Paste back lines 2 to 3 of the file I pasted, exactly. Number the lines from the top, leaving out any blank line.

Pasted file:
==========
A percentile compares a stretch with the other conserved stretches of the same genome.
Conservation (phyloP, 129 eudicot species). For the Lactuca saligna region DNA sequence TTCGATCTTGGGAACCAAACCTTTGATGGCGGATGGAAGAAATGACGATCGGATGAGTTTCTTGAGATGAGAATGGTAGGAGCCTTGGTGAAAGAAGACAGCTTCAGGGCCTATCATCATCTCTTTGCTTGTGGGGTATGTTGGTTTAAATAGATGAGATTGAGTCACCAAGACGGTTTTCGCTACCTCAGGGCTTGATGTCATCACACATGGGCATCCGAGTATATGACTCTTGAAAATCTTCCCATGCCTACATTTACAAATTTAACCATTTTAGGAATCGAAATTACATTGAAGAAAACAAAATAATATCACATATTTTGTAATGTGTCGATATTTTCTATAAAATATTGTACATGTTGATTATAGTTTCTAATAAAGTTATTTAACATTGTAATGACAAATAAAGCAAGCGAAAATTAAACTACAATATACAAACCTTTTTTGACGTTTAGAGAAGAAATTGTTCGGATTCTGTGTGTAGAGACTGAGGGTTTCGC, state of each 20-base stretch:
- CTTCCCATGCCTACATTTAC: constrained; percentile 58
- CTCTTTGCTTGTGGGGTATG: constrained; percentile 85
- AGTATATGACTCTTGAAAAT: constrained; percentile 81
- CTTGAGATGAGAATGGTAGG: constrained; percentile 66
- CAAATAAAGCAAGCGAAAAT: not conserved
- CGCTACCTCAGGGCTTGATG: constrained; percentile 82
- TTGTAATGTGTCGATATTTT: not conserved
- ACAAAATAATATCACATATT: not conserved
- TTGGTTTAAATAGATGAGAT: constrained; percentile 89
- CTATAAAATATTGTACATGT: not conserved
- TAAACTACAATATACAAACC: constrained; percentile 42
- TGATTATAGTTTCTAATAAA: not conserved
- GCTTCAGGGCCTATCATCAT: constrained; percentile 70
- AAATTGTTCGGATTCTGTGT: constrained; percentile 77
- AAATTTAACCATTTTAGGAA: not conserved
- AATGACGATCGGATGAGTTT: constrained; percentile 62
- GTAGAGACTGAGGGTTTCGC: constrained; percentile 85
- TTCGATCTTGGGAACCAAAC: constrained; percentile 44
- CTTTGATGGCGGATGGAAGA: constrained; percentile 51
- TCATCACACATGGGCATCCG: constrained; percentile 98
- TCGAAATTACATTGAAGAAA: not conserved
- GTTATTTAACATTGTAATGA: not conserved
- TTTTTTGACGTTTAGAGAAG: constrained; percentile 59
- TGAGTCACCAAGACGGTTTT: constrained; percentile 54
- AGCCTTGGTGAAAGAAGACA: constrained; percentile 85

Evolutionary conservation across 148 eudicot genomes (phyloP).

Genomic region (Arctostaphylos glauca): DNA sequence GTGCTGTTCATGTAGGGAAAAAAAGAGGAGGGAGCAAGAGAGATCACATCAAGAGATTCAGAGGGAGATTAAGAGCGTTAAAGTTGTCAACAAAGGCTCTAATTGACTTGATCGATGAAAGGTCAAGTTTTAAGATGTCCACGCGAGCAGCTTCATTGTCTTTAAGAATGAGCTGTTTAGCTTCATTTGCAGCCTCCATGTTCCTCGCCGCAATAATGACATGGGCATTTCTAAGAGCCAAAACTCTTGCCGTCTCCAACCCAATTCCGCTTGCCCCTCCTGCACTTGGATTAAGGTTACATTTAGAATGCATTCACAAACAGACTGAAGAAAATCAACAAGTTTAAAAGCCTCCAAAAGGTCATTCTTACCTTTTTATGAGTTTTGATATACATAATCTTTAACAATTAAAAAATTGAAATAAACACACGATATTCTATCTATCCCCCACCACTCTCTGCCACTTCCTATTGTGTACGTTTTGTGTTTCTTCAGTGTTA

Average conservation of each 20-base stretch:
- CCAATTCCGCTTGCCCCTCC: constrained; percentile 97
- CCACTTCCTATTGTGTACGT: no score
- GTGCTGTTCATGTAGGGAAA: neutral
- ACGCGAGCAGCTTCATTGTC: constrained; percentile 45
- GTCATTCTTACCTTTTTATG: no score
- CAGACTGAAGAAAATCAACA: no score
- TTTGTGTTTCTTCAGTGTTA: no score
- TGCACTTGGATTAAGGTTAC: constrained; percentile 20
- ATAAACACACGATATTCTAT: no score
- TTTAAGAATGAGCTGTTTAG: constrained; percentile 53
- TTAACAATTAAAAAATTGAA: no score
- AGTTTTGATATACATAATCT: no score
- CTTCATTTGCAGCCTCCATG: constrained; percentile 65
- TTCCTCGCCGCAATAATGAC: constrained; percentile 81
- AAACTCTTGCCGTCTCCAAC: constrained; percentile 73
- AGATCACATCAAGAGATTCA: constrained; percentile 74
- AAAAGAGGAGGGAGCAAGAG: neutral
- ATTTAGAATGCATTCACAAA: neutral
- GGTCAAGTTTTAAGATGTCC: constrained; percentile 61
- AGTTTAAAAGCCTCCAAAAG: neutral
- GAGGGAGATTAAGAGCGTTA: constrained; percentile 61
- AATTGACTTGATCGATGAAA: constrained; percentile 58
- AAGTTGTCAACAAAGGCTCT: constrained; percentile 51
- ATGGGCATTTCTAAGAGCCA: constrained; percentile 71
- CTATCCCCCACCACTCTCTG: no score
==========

Conservation (phyloP, 129 eudicot species). For the Lactuca saligna region DNA sequence TTCGATCTTGGGAACCAAACCTTTGATGGCGGATGGAAGAAATGACGATCGGATGAGTTTCTTGAGATGAGAATGGTAGGAGCCTTGGTGAAAGAAGACAGCTTCAGGGCCTATCATCATCTCTTTGCTTGTGGGGTATGTTGGTTTAAATAGATGAGATTGAGTCACCAAGACGGTTTTCGCTACCTCAGGGCTTGATGTCATCACACATGGGCATCCGAGTATATGACTCTTGAAAATCTTCCCATGCCTACATTTACAAATTTAACCATTTTAGGAATCGAAATTACATTGAAGAAAACAAAATAATATCACATATTTTGTAATGTGTCGATATTTTCTATAAAATATTGTACATGTTGATTATAGTTTCTAATAAAGTTATTTAACATTGTAATGACAAATAAAGCAAGCGAAAATTAAACTACAATATACAAACCTTTTTTGACGTTTAGAGAAGAAATTGTTCGGATTCTGTGTGTAGAGACTGAGGGTTTCGC, state of each 20-base stretch:
- CTTCCCATGCCTACATTTAC: constrained; percentile 58